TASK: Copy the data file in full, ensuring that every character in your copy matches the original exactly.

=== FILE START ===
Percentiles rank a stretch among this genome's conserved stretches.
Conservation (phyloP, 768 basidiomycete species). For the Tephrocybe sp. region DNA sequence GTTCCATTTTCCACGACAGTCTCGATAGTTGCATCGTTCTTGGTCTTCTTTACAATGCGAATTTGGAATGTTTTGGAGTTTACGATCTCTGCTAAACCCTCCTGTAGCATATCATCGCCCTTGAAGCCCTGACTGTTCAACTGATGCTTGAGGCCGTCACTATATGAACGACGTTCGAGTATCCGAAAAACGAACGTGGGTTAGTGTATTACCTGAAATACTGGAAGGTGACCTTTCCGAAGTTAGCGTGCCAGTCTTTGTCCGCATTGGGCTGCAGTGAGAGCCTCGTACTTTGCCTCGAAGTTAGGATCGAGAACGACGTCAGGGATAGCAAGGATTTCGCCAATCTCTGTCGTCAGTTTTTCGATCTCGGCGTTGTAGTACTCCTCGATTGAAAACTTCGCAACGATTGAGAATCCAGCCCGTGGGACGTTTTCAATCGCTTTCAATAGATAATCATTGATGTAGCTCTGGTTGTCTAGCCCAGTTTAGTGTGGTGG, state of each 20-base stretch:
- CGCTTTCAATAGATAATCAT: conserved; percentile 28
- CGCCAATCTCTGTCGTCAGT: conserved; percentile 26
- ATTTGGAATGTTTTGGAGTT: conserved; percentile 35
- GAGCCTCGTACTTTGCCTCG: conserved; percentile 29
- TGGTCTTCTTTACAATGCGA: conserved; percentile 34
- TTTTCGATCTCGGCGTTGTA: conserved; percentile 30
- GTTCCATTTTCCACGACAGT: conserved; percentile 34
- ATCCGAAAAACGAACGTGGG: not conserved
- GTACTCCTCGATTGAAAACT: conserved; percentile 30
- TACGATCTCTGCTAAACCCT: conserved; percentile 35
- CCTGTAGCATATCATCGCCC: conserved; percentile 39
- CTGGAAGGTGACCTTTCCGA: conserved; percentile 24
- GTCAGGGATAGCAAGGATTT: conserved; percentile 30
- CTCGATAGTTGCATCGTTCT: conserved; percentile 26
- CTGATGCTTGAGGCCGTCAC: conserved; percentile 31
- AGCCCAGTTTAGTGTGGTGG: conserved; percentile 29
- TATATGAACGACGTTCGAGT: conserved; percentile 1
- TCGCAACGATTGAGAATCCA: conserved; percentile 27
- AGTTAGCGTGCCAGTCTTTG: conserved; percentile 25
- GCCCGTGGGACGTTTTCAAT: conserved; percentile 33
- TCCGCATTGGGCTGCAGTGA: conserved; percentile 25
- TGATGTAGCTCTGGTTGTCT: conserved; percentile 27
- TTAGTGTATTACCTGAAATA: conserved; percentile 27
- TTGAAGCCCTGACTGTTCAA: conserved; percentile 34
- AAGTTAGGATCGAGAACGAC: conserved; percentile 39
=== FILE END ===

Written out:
Percentiles rank a stretch among this genome's conserved stretches.
Conservation (phyloP, 768 basidiomycete species). For the Tephrocybe sp. region DNA sequence GTTCCATTTTCCACGACAGTCTCGATAGTTGCATCGTTCTTGGTCTTCTTTACAATGCGAATTTGGAATGTTTTGGAGTTTACGATCTCTGCTAAACCCTCCTGTAGCATATCATCGCCCTTGAAGCCCTGACTGTTCAACTGATGCTTGAGGCCGTCACTATATGAACGACGTTCGAGTATCCGAAAAACGAACGTGGGTTAGTGTATTACCTGAAATACTGGAAGGTGACCTTTCCGAAGTTAGCGTGCCAGTCTTTGTCCGCATTGGGCTGCAGTGAGAGCCTCGTACTTTGCCTCGAAGTTAGGATCGAGAACGACGTCAGGGATAGCAAGGATTTCGCCAATCTCTGTCGTCAGTTTTTCGATCTCGGCGTTGTAGTACTCCTCGATTGAAAACTTCGCAACGATTGAGAATCCAGCCCGTGGGACGTTTTCAATCGCTTTCAATAGATAATCATTGATGTAGCTCTGGTTGTCTAGCCCAGTTTAGTGTGGTGG, state of each 20-base stretch:
- CGCTTTCAATAGATAATCAT: conserved; percentile 28
- CGCCAATCTCTGTCGTCAGT: conserved; percentile 26
- ATTTGGAATGTTTTGGAGTT: conserved; percentile 35
- GAGCCTCGTACTTTGCCTCG: conserved; percentile 29
- TGGTCTTCTTTACAATGCGA: conserved; percentile 34
- TTTTCGATCTCGGCGTTGTA: conserved; percentile 30
- GTTCCATTTTCCACGACAGT: conserved; percentile 34
- ATCCGAAAAACGAACGTGGG: not conserved
- GTACTCCTCGATTGAAAACT: conserved; percentile 30
- TACGATCTCTGCTAAACCCT: conserved; percentile 35
- CCTGTAGCATATCATCGCCC: conserved; percentile 39
- CTGGAAGGTGACCTTTCCGA: conserved; percentile 24
- GTCAGGGATAGCAAGGATTT: conserved; percentile 30
- CTCGATAGTTGCATCGTTCT: conserved; percentile 26
- CTGATGCTTGAGGCCGTCAC: conserved; percentile 31
- AGCCCAGTTTAGTGTGGTGG: conserved; percentile 29
- TATATGAACGACGTTCGAGT: conserved; percentile 1
- TCGCAACGATTGAGAATCCA: conserved; percentile 27
- AGTTAGCGTGCCAGTCTTTG: conserved; percentile 25
- GCCCGTGGGACGTTTTCAAT: conserved; percentile 33
- TCCGCATTGGGCTGCAGTGA: conserved; percentile 25
- TGATGTAGCTCTGGTTGTCT: conserved; percentile 27
- TTAGTGTATTACCTGAAATA: conserved; percentile 27
- TTGAAGCCCTGACTGTTCAA: conserved; percentile 34
- AAGTTAGGATCGAGAACGAC: conserved; percentile 39